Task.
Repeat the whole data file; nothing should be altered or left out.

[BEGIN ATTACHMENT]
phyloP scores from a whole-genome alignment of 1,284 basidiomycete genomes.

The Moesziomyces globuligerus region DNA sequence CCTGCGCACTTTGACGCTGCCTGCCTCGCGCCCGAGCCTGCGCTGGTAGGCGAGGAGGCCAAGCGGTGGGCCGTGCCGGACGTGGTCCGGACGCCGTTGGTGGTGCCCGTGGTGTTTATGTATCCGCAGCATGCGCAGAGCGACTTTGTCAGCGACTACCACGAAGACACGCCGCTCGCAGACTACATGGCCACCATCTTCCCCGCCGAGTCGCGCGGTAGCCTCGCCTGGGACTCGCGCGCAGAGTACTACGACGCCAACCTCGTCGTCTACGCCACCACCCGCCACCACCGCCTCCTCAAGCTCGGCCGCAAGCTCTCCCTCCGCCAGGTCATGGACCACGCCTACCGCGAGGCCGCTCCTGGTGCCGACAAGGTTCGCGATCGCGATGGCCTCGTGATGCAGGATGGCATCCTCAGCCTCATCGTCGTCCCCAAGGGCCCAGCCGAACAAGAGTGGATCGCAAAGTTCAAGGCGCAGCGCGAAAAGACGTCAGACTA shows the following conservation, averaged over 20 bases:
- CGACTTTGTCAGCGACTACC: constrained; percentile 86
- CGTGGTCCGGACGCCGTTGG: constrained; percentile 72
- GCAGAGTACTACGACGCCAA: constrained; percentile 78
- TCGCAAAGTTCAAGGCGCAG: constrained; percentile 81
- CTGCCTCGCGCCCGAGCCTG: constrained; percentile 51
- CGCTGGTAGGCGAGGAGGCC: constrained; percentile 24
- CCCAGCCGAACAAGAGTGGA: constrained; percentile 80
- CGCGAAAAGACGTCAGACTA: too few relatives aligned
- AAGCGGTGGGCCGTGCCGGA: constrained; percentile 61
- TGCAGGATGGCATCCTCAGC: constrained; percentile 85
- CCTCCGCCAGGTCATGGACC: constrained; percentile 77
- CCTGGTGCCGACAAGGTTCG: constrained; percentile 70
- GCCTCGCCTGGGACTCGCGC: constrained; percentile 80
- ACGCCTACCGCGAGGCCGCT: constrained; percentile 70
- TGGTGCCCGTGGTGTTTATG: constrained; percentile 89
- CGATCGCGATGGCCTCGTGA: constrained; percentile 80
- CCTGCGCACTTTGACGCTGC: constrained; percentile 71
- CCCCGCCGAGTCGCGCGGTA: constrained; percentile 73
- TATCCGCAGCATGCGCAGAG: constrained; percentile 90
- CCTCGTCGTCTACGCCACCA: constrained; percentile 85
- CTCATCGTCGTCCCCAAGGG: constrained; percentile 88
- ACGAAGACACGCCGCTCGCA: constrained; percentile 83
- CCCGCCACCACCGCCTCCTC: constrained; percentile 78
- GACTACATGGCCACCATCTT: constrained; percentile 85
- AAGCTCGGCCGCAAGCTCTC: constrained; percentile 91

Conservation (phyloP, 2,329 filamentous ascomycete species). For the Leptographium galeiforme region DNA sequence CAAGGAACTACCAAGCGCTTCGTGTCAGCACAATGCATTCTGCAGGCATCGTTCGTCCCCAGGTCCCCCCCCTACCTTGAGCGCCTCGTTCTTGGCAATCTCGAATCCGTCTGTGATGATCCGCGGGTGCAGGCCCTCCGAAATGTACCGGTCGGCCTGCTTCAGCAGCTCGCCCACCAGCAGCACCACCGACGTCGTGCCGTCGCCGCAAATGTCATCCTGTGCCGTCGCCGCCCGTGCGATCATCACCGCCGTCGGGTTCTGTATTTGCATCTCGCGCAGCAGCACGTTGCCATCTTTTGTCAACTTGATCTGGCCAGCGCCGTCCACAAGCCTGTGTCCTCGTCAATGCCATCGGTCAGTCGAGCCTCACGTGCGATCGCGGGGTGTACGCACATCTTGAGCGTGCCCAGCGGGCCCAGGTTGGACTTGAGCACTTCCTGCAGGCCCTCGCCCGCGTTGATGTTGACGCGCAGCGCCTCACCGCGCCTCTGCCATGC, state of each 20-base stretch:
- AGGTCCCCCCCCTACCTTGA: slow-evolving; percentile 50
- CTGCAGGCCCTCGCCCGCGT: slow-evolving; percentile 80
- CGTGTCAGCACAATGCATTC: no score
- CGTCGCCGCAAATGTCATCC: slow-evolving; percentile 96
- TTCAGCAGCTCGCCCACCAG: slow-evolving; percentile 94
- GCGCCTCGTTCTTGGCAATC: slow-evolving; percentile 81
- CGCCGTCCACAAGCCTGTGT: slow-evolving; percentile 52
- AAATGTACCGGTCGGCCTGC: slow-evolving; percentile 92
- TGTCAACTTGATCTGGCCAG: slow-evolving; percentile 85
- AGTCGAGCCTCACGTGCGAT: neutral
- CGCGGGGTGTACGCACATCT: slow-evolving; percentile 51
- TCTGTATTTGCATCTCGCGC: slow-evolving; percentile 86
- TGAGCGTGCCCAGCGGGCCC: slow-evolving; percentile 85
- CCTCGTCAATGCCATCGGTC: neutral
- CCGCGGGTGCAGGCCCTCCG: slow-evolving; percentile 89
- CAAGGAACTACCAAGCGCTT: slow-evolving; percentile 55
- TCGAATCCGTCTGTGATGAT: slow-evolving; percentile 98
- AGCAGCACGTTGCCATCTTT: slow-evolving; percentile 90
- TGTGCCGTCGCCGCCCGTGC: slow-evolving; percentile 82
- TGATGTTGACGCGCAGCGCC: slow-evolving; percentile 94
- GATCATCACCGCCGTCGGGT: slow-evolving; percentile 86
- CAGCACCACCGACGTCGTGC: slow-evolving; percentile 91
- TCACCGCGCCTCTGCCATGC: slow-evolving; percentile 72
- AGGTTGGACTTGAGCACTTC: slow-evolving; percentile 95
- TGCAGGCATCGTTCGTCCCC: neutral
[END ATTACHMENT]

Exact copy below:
phyloP scores from a whole-genome alignment of 1,284 basidiomycete genomes.

The Moesziomyces globuligerus region DNA sequence CCTGCGCACTTTGACGCTGCCTGCCTCGCGCCCGAGCCTGCGCTGGTAGGCGAGGAGGCCAAGCGGTGGGCCGTGCCGGACGTGGTCCGGACGCCGTTGGTGGTGCCCGTGGTGTTTATGTATCCGCAGCATGCGCAGAGCGACTTTGTCAGCGACTACCACGAAGACACGCCGCTCGCAGACTACATGGCCACCATCTTCCCCGCCGAGTCGCGCGGTAGCCTCGCCTGGGACTCGCGCGCAGAGTACTACGACGCCAACCTCGTCGTCTACGCCACCACCCGCCACCACCGCCTCCTCAAGCTCGGCCGCAAGCTCTCCCTCCGCCAGGTCATGGACCACGCCTACCGCGAGGCCGCTCCTGGTGCCGACAAGGTTCGCGATCGCGATGGCCTCGTGATGCAGGATGGCATCCTCAGCCTCATCGTCGTCCCCAAGGGCCCAGCCGAACAAGAGTGGATCGCAAAGTTCAAGGCGCAGCGCGAAAAGACGTCAGACTA shows the following conservation, averaged over 20 bases:
- CGACTTTGTCAGCGACTACC: constrained; percentile 86
- CGTGGTCCGGACGCCGTTGG: constrained; percentile 72
- GCAGAGTACTACGACGCCAA: constrained; percentile 78
- TCGCAAAGTTCAAGGCGCAG: constrained; percentile 81
- CTGCCTCGCGCCCGAGCCTG: constrained; percentile 51
- CGCTGGTAGGCGAGGAGGCC: constrained; percentile 24
- CCCAGCCGAACAAGAGTGGA: constrained; percentile 80
- CGCGAAAAGACGTCAGACTA: too few relatives aligned
- AAGCGGTGGGCCGTGCCGGA: constrained; percentile 61
- TGCAGGATGGCATCCTCAGC: constrained; percentile 85
- CCTCCGCCAGGTCATGGACC: constrained; percentile 77
- CCTGGTGCCGACAAGGTTCG: constrained; percentile 70
- GCCTCGCCTGGGACTCGCGC: constrained; percentile 80
- ACGCCTACCGCGAGGCCGCT: constrained; percentile 70
- TGGTGCCCGTGGTGTTTATG: constrained; percentile 89
- CGATCGCGATGGCCTCGTGA: constrained; percentile 80
- CCTGCGCACTTTGACGCTGC: constrained; percentile 71
- CCCCGCCGAGTCGCGCGGTA: constrained; percentile 73
- TATCCGCAGCATGCGCAGAG: constrained; percentile 90
- CCTCGTCGTCTACGCCACCA: constrained; percentile 85
- CTCATCGTCGTCCCCAAGGG: constrained; percentile 88
- ACGAAGACACGCCGCTCGCA: constrained; percentile 83
- CCCGCCACCACCGCCTCCTC: constrained; percentile 78
- GACTACATGGCCACCATCTT: constrained; percentile 85
- AAGCTCGGCCGCAAGCTCTC: constrained; percentile 91

Conservation (phyloP, 2,329 filamentous ascomycete species). For the Leptographium galeiforme region DNA sequence CAAGGAACTACCAAGCGCTTCGTGTCAGCACAATGCATTCTGCAGGCATCGTTCGTCCCCAGGTCCCCCCCCTACCTTGAGCGCCTCGTTCTTGGCAATCTCGAATCCGTCTGTGATGATCCGCGGGTGCAGGCCCTCCGAAATGTACCGGTCGGCCTGCTTCAGCAGCTCGCCCACCAGCAGCACCACCGACGTCGTGCCGTCGCCGCAAATGTCATCCTGTGCCGTCGCCGCCCGTGCGATCATCACCGCCGTCGGGTTCTGTATTTGCATCTCGCGCAGCAGCACGTTGCCATCTTTTGTCAACTTGATCTGGCCAGCGCCGTCCACAAGCCTGTGTCCTCGTCAATGCCATCGGTCAGTCGAGCCTCACGTGCGATCGCGGGGTGTACGCACATCTTGAGCGTGCCCAGCGGGCCCAGGTTGGACTTGAGCACTTCCTGCAGGCCCTCGCCCGCGTTGATGTTGACGCGCAGCGCCTCACCGCGCCTCTGCCATGC, state of each 20-base stretch:
- AGGTCCCCCCCCTACCTTGA: slow-evolving; percentile 50
- CTGCAGGCCCTCGCCCGCGT: slow-evolving; percentile 80
- CGTGTCAGCACAATGCATTC: no score
- CGTCGCCGCAAATGTCATCC: slow-evolving; percentile 96
- TTCAGCAGCTCGCCCACCAG: slow-evolving; percentile 94
- GCGCCTCGTTCTTGGCAATC: slow-evolving; percentile 81
- CGCCGTCCACAAGCCTGTGT: slow-evolving; percentile 52
- AAATGTACCGGTCGGCCTGC: slow-evolving; percentile 92
- TGTCAACTTGATCTGGCCAG: slow-evolving; percentile 85
- AGTCGAGCCTCACGTGCGAT: neutral
- CGCGGGGTGTACGCACATCT: slow-evolving; percentile 51
- TCTGTATTTGCATCTCGCGC: slow-evolving; percentile 86
- TGAGCGTGCCCAGCGGGCCC: slow-evolving; percentile 85
- CCTCGTCAATGCCATCGGTC: neutral
- CCGCGGGTGCAGGCCCTCCG: slow-evolving; percentile 89
- CAAGGAACTACCAAGCGCTT: slow-evolving; percentile 55
- TCGAATCCGTCTGTGATGAT: slow-evolving; percentile 98
- AGCAGCACGTTGCCATCTTT: slow-evolving; percentile 90
- TGTGCCGTCGCCGCCCGTGC: slow-evolving; percentile 82
- TGATGTTGACGCGCAGCGCC: slow-evolving; percentile 94
- GATCATCACCGCCGTCGGGT: slow-evolving; percentile 86
- CAGCACCACCGACGTCGTGC: slow-evolving; percentile 91
- TCACCGCGCCTCTGCCATGC: slow-evolving; percentile 72
- AGGTTGGACTTGAGCACTTC: slow-evolving; percentile 95
- TGCAGGCATCGTTCGTCCCC: neutral